Armed with these definitions, the rules are simple.

Rules of the Game

Here’s where it gets interesting.

While you are making your artful frugal grocery list , each meal must address one of those mystery cans.

Take a good hard look at your shelves, and pick one can for each day. Once you do this for a week, you might even want to do two cans a day. Take that one can, and categorize it:

  • I’d Hit That! – This can goes into one of your meals. Craft your menu around using that can for a meal. Hit a few cans of soup for lunch, and you can save a pile of money!
  • No Way, Jose! – While canned smoked ox tongue may sound horrible to you, chances are that if they made a whole canning factory to put said tongues into said cans, someone out there thinks this is a delicacy. Put this in a box. This box is destined for charity. There are probably several charities in your town which would gladly take your cast offs.
  • Expired! – Well, do us all a favor and throw this out.

Do this for a few weeks, and watch your pantry become magically cleaner!

Endgame

Since I no longer stockpile my refrigerator or freezer with unnecessary purchases, they are both in good shape. If you are new to restraining from rote and impulse grocery shopping, you might want to play this same game with your refrigerator.

It beats the pants of cleaning everything all at once, and I think it encourages some actual thought before randomly pitching things.

Advanced Game

For those of you who think I am a little overboard in my descriptions about things you may find in your kitchen, take a look at one of my favorite blogs, Steve, Don’t Eat It! .

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Shop at a Bulk Food Store

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For years, I have driven past the sign for the local bulk food store. Every time I see the sign go by, I vow to stop in one day. The inception of this website was a push to get me to finally step in to my local bulk food store, The Food Dock

DSCN1768.jpg Bulk food stores buy staples (and an assortment of other goodies) by the truckload, and break the quantities down, and sell them in plain plastic bags. This allows them to sell staples at a much lower cost to you.

Some examples of the pricing include:

  • Flour – 55 cents a pound. So, a ten pound bag is only $5.50. If you want to save even more, you can buy a 50 pound bag for $18, or 36 cents a pound. Compare this to about $7 for the same amount of flour at the grocery store.
  • Spices – Spices vary, but none of them are more than $1 for a baby food jar full (about an ounce). At the grocery store, the same spices sell for anywhere between five and eight dollars.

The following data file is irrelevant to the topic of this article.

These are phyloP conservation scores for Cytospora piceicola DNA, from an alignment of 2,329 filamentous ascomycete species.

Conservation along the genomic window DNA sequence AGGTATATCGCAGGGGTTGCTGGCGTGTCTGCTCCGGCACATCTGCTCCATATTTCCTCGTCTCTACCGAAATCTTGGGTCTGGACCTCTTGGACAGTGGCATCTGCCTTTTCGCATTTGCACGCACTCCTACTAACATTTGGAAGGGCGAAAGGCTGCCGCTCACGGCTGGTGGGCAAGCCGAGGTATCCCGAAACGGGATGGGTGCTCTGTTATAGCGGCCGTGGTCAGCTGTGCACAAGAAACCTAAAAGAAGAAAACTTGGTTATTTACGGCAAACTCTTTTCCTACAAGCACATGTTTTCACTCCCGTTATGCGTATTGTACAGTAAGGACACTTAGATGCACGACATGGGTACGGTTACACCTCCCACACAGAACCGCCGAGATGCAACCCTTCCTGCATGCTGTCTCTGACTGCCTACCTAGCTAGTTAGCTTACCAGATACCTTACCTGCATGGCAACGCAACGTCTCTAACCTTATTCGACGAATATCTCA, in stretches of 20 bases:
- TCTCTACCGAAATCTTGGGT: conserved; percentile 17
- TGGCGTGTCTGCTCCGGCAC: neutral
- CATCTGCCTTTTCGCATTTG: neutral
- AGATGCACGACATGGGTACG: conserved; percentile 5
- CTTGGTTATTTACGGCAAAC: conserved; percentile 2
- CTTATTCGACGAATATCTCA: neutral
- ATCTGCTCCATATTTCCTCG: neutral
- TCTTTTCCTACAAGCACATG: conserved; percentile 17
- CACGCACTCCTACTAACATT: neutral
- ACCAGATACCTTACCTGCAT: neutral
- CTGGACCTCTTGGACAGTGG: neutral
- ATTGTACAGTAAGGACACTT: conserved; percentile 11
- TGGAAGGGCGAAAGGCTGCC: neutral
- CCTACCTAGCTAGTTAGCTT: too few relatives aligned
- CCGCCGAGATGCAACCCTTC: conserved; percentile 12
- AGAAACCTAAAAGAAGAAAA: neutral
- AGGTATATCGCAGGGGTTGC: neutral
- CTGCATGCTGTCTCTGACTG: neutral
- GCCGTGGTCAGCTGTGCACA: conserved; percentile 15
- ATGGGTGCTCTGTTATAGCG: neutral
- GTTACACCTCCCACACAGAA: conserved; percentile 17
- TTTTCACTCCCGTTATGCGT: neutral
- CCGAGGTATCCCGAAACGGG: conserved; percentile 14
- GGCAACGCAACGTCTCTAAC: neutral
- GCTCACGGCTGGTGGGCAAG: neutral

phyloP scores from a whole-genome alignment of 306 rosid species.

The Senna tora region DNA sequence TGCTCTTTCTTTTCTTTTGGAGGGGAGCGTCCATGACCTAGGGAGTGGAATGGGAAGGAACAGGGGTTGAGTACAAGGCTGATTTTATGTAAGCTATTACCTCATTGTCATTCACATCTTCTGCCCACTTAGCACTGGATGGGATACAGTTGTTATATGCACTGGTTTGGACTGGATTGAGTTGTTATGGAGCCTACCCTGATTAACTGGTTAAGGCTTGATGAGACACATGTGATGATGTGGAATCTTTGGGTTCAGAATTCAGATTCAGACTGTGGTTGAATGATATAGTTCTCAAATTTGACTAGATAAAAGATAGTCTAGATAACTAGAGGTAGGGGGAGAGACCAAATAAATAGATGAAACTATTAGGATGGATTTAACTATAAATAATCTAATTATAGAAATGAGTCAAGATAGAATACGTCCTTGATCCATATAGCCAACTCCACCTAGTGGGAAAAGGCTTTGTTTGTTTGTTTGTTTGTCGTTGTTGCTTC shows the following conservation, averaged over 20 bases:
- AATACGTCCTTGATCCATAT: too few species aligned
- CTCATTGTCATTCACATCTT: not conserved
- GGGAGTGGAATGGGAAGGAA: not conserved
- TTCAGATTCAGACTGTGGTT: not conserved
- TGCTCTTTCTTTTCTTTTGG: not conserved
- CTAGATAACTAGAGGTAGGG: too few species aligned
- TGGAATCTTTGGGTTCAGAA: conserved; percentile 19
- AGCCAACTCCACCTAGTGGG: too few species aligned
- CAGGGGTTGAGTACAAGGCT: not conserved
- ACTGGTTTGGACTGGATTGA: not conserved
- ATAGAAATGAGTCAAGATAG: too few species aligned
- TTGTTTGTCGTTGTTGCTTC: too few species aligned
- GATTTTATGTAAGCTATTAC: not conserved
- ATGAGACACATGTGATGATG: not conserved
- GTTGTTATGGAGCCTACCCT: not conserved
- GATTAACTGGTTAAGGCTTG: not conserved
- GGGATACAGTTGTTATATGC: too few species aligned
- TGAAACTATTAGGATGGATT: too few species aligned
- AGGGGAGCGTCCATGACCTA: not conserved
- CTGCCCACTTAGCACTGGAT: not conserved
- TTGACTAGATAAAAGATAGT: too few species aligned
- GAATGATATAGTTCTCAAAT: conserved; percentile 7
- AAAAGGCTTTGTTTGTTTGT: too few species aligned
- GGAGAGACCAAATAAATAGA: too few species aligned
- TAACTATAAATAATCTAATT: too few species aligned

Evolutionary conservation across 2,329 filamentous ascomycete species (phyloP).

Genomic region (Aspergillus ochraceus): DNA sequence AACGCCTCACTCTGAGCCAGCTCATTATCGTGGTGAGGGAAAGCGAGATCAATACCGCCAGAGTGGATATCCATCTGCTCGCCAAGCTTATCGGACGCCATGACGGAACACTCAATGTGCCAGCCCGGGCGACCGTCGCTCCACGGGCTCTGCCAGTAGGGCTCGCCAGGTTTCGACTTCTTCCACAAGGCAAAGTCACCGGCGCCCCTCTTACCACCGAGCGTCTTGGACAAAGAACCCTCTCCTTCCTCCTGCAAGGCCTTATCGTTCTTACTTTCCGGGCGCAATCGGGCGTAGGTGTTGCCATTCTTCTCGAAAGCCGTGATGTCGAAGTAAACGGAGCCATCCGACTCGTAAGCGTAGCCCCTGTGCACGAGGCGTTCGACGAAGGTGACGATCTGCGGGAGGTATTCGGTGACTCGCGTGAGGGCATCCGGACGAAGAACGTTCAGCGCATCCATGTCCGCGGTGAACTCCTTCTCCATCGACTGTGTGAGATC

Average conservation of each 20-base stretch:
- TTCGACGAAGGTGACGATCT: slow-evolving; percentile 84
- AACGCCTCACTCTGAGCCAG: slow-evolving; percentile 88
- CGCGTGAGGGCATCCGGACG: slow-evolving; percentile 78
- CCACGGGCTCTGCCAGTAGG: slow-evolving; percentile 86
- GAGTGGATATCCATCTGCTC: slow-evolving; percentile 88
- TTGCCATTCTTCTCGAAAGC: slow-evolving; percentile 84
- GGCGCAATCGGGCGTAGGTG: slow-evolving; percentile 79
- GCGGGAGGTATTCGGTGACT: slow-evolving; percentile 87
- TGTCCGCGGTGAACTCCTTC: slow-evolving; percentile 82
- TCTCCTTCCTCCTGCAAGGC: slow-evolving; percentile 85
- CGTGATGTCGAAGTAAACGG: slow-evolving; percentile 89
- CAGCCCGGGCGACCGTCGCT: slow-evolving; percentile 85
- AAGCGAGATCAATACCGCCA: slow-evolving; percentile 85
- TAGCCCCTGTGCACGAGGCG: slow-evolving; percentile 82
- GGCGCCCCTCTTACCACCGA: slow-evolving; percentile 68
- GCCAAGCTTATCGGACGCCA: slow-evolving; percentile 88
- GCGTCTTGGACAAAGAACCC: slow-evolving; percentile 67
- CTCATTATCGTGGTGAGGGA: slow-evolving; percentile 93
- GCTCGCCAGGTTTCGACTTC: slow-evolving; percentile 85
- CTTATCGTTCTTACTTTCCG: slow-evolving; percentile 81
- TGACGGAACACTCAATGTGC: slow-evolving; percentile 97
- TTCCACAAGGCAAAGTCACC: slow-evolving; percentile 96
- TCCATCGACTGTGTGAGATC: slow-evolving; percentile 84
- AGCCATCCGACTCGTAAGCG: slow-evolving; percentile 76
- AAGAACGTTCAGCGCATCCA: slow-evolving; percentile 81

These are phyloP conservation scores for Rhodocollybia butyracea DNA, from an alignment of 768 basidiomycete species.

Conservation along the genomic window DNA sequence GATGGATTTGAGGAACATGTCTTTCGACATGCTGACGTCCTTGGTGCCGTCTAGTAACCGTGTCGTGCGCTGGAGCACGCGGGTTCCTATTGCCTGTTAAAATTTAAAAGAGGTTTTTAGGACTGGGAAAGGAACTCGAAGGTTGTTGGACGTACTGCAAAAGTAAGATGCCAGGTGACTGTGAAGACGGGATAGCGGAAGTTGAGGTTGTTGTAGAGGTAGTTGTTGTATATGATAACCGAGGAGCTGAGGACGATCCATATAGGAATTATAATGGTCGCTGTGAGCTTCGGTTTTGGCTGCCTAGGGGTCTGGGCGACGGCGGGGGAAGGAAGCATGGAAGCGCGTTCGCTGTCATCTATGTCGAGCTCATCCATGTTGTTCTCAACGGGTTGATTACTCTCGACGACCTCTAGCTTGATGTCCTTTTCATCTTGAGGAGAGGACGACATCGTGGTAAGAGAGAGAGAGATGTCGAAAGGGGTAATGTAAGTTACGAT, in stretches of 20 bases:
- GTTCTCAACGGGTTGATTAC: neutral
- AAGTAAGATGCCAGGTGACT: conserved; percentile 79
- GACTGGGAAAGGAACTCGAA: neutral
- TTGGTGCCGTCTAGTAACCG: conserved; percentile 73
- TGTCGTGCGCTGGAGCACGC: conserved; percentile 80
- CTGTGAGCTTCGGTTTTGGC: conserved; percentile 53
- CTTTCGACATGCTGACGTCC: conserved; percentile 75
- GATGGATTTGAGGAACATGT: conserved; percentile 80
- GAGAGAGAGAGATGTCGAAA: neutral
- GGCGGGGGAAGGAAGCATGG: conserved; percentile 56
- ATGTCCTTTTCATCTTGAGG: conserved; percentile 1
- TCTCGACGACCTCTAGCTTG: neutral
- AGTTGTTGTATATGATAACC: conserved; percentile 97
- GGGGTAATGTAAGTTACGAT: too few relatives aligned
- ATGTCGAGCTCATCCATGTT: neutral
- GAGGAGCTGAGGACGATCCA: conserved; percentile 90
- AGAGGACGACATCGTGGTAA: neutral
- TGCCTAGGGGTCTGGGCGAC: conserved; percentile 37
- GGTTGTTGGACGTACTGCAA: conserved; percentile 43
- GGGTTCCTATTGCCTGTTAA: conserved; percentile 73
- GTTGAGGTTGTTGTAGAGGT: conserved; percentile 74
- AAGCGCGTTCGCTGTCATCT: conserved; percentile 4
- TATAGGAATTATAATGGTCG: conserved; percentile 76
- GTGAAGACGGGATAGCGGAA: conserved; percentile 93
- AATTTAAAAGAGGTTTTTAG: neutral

• Baking yeast – If you decide to start baking your own bread, the first thing you should do is drop the idea of baking with packaged yeast. The cost of such yeast is about $3.05 per ounce. A full pound of baking yeast goes for $3.47 at bulk food stores.
  • Baking needs – While I am not familiar with the prices of baking supplies, they offer the same discounts on anything else you would need for baking, including: corn meal, baking chocolate, baking powder and soda, etc.
  • Health products – Dried fruit, Wheat germ, flax seed, and all the other health products are available for similar discounts and packaging.

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Some things to remember:

  • Since bulk food stores don’t have the same dollar power as bigger stores, you need to keep an the store hours and plan accordingly. They are usually open 9-5, but check beforehand to make sure.
  • Before you buy a truckload of something perishable, make sure you can use it up before it goes bad. Per pound pricing is usually the same no matter what quantity you buy, and several quantities are available, so you can buy what you need, and still cash in on the savings.

If you live in my area (Ashland, OH), you can try the following places. Otherwise, check your phone book for more info, then go out and explore!

  • The Food Dock 479 Township Road 1275 Ashland, OH 44805 419-281-3084.
  • The Hayesville Corn Crib – 4 E Main St Hayesville, OH 44838 (419) 368-7500.
    The Corn Crib also sells lunch meat and cheese at great prices.

If you decide to go adventuring into the world of bulk food stores, let me know..